Back in Britain, where he was to remain for almost three years before seeing action again, Crocker initially remained in command of the brigade, which had suffered especially heavy tank losses in France, and was then serving in South East England awaiting a German invasion and training to repel it. However, on 18 September 1940, he was promoted to the acting rank of Major-General[23] at the relatively young age of just forty-four, and became General Officer Commanding (GOC) of the newly created 6th Armoured Division. Nine days later Crocker was made a Commander of the Order of the British Empire (CBE) for his services in France.[24] Crocker's new division, initially composed of the 20th and 26th Armoured Brigades, along with the 6th Support Group, was formed in Southern Command and, under its perfectionist GOC, trained intensively, with Crocker ensuring that all ranks knew their jobs before moving on to large-scale exercises.[25] The division was initially serving in Southern Command, where it trained throughout the winter of 1940, before moving to Eastern Command in late February 1941.[21]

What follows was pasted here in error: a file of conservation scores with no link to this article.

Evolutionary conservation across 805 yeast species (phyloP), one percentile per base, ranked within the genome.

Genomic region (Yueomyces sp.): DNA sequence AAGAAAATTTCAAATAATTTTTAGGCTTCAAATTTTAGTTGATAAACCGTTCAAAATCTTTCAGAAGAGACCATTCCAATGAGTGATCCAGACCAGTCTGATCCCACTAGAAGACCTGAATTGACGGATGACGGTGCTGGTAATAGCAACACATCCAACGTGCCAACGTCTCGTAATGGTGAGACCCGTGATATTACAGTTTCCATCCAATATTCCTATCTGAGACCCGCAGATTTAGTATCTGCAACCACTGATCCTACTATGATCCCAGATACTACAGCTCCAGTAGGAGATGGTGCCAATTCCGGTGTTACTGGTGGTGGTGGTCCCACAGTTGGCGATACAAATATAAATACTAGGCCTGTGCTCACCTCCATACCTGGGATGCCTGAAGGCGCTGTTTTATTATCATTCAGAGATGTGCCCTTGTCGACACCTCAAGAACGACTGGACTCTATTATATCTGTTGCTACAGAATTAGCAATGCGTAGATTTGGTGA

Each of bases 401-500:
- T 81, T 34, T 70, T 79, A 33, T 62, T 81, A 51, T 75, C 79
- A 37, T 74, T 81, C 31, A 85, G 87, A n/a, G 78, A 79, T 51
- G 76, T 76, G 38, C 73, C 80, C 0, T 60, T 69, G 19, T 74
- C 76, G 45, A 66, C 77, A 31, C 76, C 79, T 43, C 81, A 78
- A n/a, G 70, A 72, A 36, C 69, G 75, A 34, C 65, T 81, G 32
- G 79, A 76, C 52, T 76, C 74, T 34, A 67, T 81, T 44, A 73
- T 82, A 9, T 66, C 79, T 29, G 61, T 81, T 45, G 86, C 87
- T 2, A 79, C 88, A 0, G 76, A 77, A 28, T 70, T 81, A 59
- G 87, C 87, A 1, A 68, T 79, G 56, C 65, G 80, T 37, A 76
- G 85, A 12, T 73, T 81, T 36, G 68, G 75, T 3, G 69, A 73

On 15 October 1941 Crocker, by now having commanded the 6th Armoured Division for just over a year, handed over command to Major-General Herbert Lumsden upon being selected to command the 2nd Armoured Group in Home Forces.[26] His rank of Major-General was made temporary on 22 October 1941.[27] He was not to remain there long, as on 16 March 1942 Crocker was promoted to the acting rank of Lieutenant-General[28] and was given command of XI Corps, taking over from Lieutenant-General Noel Irwin, who was being posted to IV Corps in the Mediterranean and Middle East theatre of World War II. Aged just forty-six, this made Crocker one of the youngest corps commanders in the British Army. It is quite probable that Alan Brooke, who still thought highly of Crocker and was now Chief of the Imperial General Staff (CIGS), secured for him his new appointment. Crocker's new command, which had Harold Morgan's 45th, Evelyn Barker's 54th (East Anglian) and Eric Miles's 56th (London) Infantry Divisions, along with the 21st Army Tank Brigade, under command, was based in East Anglia, where it had responsibility for its defence in the event of an invasion, and was serving under Eastern Command.[21]